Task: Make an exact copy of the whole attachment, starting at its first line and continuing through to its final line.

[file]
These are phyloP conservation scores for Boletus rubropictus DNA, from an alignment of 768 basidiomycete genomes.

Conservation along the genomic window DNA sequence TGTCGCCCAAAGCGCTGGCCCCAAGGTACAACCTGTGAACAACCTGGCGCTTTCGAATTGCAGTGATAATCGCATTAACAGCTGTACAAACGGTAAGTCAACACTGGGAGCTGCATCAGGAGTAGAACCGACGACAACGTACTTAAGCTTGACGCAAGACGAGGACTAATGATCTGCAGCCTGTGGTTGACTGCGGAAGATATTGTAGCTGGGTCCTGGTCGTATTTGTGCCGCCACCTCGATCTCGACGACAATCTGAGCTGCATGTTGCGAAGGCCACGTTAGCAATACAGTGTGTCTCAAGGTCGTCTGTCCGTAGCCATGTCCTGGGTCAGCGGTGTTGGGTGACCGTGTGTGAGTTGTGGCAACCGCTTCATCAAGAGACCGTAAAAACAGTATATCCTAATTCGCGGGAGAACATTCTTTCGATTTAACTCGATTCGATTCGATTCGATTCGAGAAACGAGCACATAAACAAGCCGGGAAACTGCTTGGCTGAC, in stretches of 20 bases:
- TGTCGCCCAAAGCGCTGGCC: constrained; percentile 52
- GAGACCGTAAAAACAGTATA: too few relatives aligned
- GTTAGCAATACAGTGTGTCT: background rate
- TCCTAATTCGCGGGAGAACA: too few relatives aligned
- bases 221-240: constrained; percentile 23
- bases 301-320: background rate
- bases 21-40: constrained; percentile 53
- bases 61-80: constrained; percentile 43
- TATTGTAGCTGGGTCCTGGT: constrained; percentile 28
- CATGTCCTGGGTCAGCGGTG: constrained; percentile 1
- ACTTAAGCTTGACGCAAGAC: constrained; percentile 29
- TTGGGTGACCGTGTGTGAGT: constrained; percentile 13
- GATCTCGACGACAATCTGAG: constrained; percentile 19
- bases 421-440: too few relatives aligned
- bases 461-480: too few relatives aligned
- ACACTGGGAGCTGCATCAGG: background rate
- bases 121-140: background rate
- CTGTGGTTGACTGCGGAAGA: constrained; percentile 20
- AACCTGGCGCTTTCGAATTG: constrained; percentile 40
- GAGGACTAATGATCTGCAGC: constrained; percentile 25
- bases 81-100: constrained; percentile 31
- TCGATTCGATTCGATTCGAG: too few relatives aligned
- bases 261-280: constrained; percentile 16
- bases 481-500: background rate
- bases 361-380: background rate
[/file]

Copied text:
These are phyloP conservation scores for Boletus rubropictus DNA, from an alignment of 768 basidiomycete genomes.

Conservation along the genomic window DNA sequence TGTCGCCCAAAGCGCTGGCCCCAAGGTACAACCTGTGAACAACCTGGCGCTTTCGAATTGCAGTGATAATCGCATTAACAGCTGTACAAACGGTAAGTCAACACTGGGAGCTGCATCAGGAGTAGAACCGACGACAACGTACTTAAGCTTGACGCAAGACGAGGACTAATGATCTGCAGCCTGTGGTTGACTGCGGAAGATATTGTAGCTGGGTCCTGGTCGTATTTGTGCCGCCACCTCGATCTCGACGACAATCTGAGCTGCATGTTGCGAAGGCCACGTTAGCAATACAGTGTGTCTCAAGGTCGTCTGTCCGTAGCCATGTCCTGGGTCAGCGGTGTTGGGTGACCGTGTGTGAGTTGTGGCAACCGCTTCATCAAGAGACCGTAAAAACAGTATATCCTAATTCGCGGGAGAACATTCTTTCGATTTAACTCGATTCGATTCGATTCGATTCGAGAAACGAGCACATAAACAAGCCGGGAAACTGCTTGGCTGAC, in stretches of 20 bases:
- TGTCGCCCAAAGCGCTGGCC: constrained; percentile 52
- GAGACCGTAAAAACAGTATA: too few relatives aligned
- GTTAGCAATACAGTGTGTCT: background rate
- TCCTAATTCGCGGGAGAACA: too few relatives aligned
- bases 221-240: constrained; percentile 23
- bases 301-320: background rate
- bases 21-40: constrained; percentile 53
- bases 61-80: constrained; percentile 43
- TATTGTAGCTGGGTCCTGGT: constrained; percentile 28
- CATGTCCTGGGTCAGCGGTG: constrained; percentile 1
- ACTTAAGCTTGACGCAAGAC: constrained; percentile 29
- TTGGGTGACCGTGTGTGAGT: constrained; percentile 13
- GATCTCGACGACAATCTGAG: constrained; percentile 19
- bases 421-440: too few relatives aligned
- bases 461-480: too few relatives aligned
- ACACTGGGAGCTGCATCAGG: background rate
- bases 121-140: background rate
- CTGTGGTTGACTGCGGAAGA: constrained; percentile 20
- AACCTGGCGCTTTCGAATTG: constrained; percentile 40
- GAGGACTAATGATCTGCAGC: constrained; percentile 25
- bases 81-100: constrained; percentile 31
- TCGATTCGATTCGATTCGAG: too few relatives aligned
- bases 261-280: constrained; percentile 16
- bases 481-500: background rate
- bases 361-380: background rate